Scientists have found a way to trick the brain into thinking that it's sensing something that it isn't.

Using flashes of light to control neurons, researchers believe they can "copy and paste" real brain activity, paving the way for a future in which we can edit memories, delete pain or insert a non-existent image.

The technology is called a holographic brain modulator, and it uses holographic projections to activate or suppress individual neurons. The end goal is to control thousands of neurons at once in patterns that are based on real brain activity to replicate sensation.

The vision is a system that can constantly monitor brain activity and decide, based on context, which neurons to excite and suppress. Of course one might jump to thoughts of memory removal in Eternal Sunshine of the Spotless Mind, but the possibilities are much greater.

Imagine, for instance, a vision system for the blind consisting of a camera that could convert the images seen by its lens into the brain activity associated with seeing those images. Or a prosthetic limb that could convey a sense of touch.

"This has great potential for neural prostheses, since it has the precision needed for the brain to interpret the pattern of activation. If you can read and write the language of the brain, you can speak to it in its own language and it can interpret the message much better," said Alan Mardinly, molecular and cell biologist at UC Berkeley, and co-lead author on a new paper.

"This is one of the first steps in a long road to develop a technology that could be a virtual brain implant with additional senses or enhanced senses."

The holographic brain modulator is still in its early stages, but it shows promise, having been tested on laboratory mice.

A tiny three-dimensional section of the mouse brain with 2,000 to 3,000 neurons was the target. Each of those neurons was supplemented, via a virus that delivers DNA to the cell, with a protein that activates the neuron when it's hit with a flash of light.

Through a window in the mouse's skull that allows light to reach the brain, the researchers shone pulses of light - up to 300 times a second - each activating up to 50 neurons at once.

The big challenge was targeting individual cells. The team used computer generated holography, which bends and focuses light to create a 3D pattern. This was then projected onto the brain tissue on the surface of the somatosensory cortex in the mice - specifically, the touch, vision and motor centres.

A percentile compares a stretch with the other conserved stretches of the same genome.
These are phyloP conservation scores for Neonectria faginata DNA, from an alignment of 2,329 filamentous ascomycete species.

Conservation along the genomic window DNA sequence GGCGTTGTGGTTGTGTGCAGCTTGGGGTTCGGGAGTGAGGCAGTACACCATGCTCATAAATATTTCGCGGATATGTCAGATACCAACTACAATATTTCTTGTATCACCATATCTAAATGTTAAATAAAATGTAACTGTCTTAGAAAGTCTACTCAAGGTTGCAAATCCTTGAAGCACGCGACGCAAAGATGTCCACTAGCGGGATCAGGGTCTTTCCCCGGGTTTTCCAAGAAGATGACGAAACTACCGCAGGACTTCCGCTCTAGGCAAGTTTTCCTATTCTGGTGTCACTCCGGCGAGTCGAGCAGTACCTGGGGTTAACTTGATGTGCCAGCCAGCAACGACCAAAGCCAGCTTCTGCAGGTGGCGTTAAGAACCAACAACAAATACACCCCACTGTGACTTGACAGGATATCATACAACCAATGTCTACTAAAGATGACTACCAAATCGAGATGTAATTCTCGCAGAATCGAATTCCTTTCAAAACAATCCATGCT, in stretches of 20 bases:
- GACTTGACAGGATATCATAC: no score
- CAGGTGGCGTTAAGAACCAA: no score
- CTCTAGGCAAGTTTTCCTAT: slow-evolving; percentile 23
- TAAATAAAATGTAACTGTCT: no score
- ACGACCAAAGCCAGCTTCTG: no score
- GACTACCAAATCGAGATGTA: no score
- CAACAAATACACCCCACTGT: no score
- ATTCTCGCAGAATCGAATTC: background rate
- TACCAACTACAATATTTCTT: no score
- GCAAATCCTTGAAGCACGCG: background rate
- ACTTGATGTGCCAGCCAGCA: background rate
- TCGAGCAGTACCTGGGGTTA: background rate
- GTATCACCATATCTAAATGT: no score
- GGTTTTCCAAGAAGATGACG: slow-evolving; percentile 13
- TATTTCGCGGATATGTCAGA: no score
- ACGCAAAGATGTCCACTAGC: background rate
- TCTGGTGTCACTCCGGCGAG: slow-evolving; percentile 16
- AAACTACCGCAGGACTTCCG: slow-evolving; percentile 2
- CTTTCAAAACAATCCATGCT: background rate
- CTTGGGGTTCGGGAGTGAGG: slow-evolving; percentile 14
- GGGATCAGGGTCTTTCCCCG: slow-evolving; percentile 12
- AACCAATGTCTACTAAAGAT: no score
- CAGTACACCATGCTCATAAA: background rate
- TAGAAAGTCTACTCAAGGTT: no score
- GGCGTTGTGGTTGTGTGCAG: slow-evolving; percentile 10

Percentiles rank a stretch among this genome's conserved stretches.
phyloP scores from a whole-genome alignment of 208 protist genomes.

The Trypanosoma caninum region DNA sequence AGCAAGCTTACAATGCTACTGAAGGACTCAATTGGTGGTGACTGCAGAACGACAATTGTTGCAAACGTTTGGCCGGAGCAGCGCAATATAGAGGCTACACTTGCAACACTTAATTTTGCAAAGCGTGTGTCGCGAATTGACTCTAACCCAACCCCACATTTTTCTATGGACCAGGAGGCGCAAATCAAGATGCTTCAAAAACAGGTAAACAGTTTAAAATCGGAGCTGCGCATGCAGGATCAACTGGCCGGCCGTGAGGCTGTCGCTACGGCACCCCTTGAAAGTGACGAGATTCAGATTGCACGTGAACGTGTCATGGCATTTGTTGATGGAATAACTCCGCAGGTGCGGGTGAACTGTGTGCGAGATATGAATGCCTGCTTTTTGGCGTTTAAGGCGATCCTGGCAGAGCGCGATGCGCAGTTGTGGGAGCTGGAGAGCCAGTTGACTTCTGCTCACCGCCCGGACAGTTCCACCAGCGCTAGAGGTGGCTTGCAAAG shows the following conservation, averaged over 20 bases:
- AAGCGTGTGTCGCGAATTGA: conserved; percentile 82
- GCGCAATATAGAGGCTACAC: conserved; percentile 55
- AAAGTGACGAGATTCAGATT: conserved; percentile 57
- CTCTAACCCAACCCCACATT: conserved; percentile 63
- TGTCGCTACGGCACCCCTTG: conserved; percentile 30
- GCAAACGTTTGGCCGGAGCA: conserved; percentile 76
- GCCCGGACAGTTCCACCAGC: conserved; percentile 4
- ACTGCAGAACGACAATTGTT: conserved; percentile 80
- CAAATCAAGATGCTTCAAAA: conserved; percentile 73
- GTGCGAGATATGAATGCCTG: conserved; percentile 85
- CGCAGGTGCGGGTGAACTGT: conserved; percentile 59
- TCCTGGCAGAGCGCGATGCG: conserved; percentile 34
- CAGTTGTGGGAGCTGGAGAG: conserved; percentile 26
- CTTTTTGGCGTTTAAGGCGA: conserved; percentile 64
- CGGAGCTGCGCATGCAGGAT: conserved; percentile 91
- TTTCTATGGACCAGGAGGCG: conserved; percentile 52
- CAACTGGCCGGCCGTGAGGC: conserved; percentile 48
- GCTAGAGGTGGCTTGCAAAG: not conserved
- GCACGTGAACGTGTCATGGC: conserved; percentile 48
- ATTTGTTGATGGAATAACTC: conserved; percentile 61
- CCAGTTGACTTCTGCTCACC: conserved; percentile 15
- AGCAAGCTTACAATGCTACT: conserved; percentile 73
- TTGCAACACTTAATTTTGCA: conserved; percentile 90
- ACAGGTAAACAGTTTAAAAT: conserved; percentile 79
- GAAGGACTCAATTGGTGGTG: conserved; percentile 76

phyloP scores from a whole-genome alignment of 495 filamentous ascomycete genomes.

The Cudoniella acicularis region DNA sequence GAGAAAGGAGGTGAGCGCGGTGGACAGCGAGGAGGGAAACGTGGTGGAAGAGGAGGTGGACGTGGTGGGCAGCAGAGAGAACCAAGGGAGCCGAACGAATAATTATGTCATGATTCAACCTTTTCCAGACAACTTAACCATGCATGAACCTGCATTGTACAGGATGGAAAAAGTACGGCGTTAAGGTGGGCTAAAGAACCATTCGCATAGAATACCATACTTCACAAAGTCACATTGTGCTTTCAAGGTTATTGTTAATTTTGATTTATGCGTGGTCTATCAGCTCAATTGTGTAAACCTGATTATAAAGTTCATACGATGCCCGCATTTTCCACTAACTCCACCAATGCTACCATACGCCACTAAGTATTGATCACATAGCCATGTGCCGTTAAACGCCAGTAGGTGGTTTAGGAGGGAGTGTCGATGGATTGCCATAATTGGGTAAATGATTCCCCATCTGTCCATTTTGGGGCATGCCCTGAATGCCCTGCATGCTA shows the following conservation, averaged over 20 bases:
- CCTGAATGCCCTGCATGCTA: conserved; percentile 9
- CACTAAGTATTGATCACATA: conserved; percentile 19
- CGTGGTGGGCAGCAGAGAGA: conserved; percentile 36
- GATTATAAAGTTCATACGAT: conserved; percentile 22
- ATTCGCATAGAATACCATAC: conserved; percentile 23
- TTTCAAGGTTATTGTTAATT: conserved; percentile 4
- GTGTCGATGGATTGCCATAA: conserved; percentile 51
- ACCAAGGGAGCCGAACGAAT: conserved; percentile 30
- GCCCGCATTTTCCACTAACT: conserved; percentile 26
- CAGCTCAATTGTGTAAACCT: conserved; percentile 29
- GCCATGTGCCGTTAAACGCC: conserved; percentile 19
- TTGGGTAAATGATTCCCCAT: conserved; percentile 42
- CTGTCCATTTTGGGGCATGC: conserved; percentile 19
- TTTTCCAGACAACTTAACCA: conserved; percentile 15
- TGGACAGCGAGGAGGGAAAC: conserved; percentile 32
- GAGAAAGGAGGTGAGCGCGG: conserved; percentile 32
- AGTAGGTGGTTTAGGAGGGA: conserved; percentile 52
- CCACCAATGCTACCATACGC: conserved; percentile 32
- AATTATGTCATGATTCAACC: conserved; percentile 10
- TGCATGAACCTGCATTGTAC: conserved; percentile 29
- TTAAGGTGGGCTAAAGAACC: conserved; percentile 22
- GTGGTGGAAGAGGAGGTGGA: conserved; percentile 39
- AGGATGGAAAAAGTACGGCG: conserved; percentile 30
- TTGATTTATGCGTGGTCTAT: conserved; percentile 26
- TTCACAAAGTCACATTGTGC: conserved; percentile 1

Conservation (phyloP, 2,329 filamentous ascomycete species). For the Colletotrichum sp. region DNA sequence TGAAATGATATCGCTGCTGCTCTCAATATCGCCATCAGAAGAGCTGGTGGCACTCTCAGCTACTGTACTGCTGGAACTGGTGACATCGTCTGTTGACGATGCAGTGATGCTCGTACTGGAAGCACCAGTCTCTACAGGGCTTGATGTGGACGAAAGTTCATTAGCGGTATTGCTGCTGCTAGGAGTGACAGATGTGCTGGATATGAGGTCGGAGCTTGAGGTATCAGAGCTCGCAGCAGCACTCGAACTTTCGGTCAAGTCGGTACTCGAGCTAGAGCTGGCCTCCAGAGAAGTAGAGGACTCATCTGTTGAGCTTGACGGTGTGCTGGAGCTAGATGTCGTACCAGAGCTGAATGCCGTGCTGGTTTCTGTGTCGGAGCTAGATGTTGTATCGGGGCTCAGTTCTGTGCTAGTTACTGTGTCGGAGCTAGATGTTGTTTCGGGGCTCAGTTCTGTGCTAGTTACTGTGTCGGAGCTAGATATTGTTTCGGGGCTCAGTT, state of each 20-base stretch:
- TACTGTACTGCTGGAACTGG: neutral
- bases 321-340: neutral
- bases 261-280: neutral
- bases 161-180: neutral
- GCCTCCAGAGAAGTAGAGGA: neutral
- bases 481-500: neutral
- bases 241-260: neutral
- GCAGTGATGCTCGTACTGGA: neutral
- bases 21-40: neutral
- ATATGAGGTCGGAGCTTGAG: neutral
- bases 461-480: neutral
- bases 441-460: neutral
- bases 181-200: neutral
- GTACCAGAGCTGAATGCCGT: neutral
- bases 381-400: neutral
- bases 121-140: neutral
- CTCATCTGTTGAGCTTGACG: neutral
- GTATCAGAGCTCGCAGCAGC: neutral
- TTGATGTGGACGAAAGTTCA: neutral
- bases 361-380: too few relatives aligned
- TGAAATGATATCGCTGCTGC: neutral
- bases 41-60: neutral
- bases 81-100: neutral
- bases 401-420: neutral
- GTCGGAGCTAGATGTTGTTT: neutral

"The major advance is the ability to control neurons precisely in space and time," said co-lead author Nicolas Pégard.

"In other words, to shoot the very specific sets of neurons you want to activate and do it at the characteristic scale and the speed at which they normally work."

The mice were walking on treadmills with their heads immobilised so that the targeting system would work, so no behavioural changes were observed. However, the brain activity of the mice, monitored in real time, was the same as if it was responding to a real sensory stimulus, the researchers said.

Of course, there's still a lot of work to be done. The technology only works on a very small part of the brain currently, and the equipment to do so is huge. The technology can be scaled up to target more of the brain's outer layer, the team noted, and eventually the size of the equipment will be able to be miniaturised to fit into a backpack.

The next steps, however, are about improving the research. This means training the mice so that the researchers can detect changes in their behaviour after brain modulation.

It also means recording real patterns of brain activity in the cortex so that they can then play them back using the holographic brain modulator to see if they elicit the same response.

The team's research has been published in the journal Nature.